Sunday, March 30, 2014

casual cruelty to children

Children suffer when a parent goes to prison but who would expect that the suffering can be worse when that parent is released from prison? After the parent has been away from home for years, the anticipated reunion is often prohibited, even when the child was not a victim of the parent's crime.

A man who was convicted of possession of child pornography, released to a halfway house to serve out the remaining few months of his sentence, is not allowed to see his children. He is not allowed to talk to them on the phone or to write to them.

He must be dangerous to them, one might think.

If he were a danger to his own children, why was he allowed to live at home between entering his plea and his sentencing? Why were the kids allowed to visit him at prison?

His halfway house is 30 minutes from his home. The kids know he is out of prison and they know they are not allowed to see him. Their mother can spend time with him but he can be sent back to prison if he sees or talks to the kids.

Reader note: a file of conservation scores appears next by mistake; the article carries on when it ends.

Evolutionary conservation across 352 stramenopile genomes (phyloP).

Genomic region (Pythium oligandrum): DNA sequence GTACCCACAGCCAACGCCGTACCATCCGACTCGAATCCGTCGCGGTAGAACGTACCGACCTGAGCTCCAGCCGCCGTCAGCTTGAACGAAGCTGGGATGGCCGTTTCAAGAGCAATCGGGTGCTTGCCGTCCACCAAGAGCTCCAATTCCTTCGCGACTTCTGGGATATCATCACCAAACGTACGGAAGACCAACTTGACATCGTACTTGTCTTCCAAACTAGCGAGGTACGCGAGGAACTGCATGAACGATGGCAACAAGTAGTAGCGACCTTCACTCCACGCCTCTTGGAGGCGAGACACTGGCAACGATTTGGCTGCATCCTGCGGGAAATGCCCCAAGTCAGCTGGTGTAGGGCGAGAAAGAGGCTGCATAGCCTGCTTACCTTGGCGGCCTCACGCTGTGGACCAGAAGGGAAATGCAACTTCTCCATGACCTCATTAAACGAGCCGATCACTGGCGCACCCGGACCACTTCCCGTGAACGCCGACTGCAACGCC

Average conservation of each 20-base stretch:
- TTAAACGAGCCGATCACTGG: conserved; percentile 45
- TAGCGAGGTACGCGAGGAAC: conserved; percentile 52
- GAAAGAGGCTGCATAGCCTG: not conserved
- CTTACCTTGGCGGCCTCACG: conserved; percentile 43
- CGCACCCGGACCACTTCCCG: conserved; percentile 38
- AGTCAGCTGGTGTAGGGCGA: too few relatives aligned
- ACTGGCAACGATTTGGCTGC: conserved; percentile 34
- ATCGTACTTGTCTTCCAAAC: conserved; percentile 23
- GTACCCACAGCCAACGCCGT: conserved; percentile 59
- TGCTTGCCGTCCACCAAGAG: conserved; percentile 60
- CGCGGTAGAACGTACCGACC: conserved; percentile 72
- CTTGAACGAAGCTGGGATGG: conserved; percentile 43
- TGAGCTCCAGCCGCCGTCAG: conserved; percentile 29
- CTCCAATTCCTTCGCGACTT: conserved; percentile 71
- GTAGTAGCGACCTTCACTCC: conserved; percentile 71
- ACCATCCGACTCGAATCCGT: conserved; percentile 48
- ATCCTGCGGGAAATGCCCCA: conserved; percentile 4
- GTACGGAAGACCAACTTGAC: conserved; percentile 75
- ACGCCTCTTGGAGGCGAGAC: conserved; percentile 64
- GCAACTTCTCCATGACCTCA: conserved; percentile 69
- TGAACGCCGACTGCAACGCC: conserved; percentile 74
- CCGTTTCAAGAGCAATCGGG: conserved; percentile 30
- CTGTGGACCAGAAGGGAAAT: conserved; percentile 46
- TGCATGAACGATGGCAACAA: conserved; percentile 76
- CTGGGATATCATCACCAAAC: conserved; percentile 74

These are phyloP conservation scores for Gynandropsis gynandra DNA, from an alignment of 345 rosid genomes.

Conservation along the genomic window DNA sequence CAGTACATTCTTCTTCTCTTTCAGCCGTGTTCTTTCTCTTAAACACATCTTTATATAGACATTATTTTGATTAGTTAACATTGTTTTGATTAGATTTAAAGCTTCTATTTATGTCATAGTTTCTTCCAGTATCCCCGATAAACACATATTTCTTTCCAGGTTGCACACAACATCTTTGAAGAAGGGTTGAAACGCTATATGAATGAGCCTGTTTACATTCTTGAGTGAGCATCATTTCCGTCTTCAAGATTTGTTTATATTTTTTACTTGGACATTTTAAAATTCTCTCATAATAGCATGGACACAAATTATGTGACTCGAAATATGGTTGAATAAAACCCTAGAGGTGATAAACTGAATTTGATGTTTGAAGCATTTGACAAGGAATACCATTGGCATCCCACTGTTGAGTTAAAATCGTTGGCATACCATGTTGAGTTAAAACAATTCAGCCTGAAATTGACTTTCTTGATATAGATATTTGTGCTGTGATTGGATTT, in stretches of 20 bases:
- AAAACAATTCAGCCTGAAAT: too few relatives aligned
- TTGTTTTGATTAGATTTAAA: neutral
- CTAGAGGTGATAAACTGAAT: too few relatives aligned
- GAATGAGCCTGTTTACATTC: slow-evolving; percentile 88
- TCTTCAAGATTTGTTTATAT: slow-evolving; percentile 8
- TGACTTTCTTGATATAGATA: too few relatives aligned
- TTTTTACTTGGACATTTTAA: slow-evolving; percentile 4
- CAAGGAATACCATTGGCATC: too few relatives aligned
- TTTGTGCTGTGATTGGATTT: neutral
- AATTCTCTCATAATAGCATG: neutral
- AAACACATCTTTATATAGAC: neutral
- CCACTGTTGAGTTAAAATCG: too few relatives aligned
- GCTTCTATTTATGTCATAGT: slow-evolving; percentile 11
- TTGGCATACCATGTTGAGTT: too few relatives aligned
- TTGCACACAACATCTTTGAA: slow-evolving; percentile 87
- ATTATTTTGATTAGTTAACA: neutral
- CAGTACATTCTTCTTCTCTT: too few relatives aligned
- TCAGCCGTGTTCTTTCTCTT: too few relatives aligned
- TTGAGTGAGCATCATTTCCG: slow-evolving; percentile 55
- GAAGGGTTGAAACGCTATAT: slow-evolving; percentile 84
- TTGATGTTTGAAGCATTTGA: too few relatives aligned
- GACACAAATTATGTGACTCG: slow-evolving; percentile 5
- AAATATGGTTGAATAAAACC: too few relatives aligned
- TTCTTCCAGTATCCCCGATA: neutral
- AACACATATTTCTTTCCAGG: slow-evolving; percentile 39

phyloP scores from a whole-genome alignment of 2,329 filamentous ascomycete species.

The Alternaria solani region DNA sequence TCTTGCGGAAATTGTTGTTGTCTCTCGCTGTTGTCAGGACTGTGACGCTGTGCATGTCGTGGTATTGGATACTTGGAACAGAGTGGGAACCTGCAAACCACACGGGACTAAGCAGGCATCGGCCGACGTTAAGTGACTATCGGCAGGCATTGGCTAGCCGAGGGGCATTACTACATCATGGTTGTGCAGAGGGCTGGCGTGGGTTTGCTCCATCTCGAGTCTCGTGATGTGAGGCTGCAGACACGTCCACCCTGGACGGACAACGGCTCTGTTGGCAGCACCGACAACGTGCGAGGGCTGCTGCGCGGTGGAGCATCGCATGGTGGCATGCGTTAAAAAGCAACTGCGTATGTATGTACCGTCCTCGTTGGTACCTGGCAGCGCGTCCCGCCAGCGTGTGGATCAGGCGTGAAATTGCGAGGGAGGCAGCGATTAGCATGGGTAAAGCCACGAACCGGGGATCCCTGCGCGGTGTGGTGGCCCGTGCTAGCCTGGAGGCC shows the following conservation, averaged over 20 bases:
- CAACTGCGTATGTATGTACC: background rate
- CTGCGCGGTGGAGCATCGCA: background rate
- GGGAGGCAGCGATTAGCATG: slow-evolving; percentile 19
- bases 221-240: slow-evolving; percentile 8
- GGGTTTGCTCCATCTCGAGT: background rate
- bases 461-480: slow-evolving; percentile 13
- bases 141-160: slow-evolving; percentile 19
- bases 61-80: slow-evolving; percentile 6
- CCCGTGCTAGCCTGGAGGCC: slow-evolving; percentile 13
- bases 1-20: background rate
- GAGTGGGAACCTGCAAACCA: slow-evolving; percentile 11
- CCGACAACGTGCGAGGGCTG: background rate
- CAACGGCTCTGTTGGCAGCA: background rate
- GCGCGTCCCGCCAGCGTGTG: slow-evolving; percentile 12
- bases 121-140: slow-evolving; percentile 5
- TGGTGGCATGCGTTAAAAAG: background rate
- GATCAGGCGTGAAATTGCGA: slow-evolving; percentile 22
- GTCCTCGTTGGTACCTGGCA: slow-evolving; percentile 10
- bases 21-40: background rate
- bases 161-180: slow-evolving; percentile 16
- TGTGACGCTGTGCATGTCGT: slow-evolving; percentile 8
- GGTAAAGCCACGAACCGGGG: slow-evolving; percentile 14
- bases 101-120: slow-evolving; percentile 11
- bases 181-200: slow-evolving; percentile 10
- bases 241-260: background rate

How does this make sense? How can this cruelty be anything but evil? It protects no one and throws children into an emotional tailspin they most emphatically do not deserve.

Another family, another cruelty:

The dad is out of prison but not allowed to see his son. Before he can see his son, his probation officer and his therapist require him to disclose the details of his crime to the son. This was a hands-on crime, so the thirteen-year-old son will hear every detail of the crime. It gets worse. The disclosure will also include details about sex between the parents, whose sexual activities were not part of the crime in any way.

What middle-school child needs to hear details of any sexual encounters, let alone his dad's? Note, too, that the therapist requiring the disclosure is not the boy's therapist. If the boy is seeing a therapist, that therapist was not asked if this disclosure was wise. One wonders if the continual discussion of details of the sex crime is gratifying in some way to the probation officer or the therapist.

The casual disregard for the children of sex offenders is astounding. 

1 comment:

Margaret Moon said...

That "therapist" in the second example is sicker than the former offender was when he committed his offense! I cannot imagine anything good could come from telling a middle-school child those things!

As for the first example; please inform anyone suffering that restriction to research " U.S. vs. Wolf Child," a supreme court decision that stated a parent cannot be kept away from his children. (Unless the child was his victim.)

There must be some way to keep probation/parole agents from practicing these abuses of power!

Thank you for continuing to speak out on this subject... you are a light in the darkness.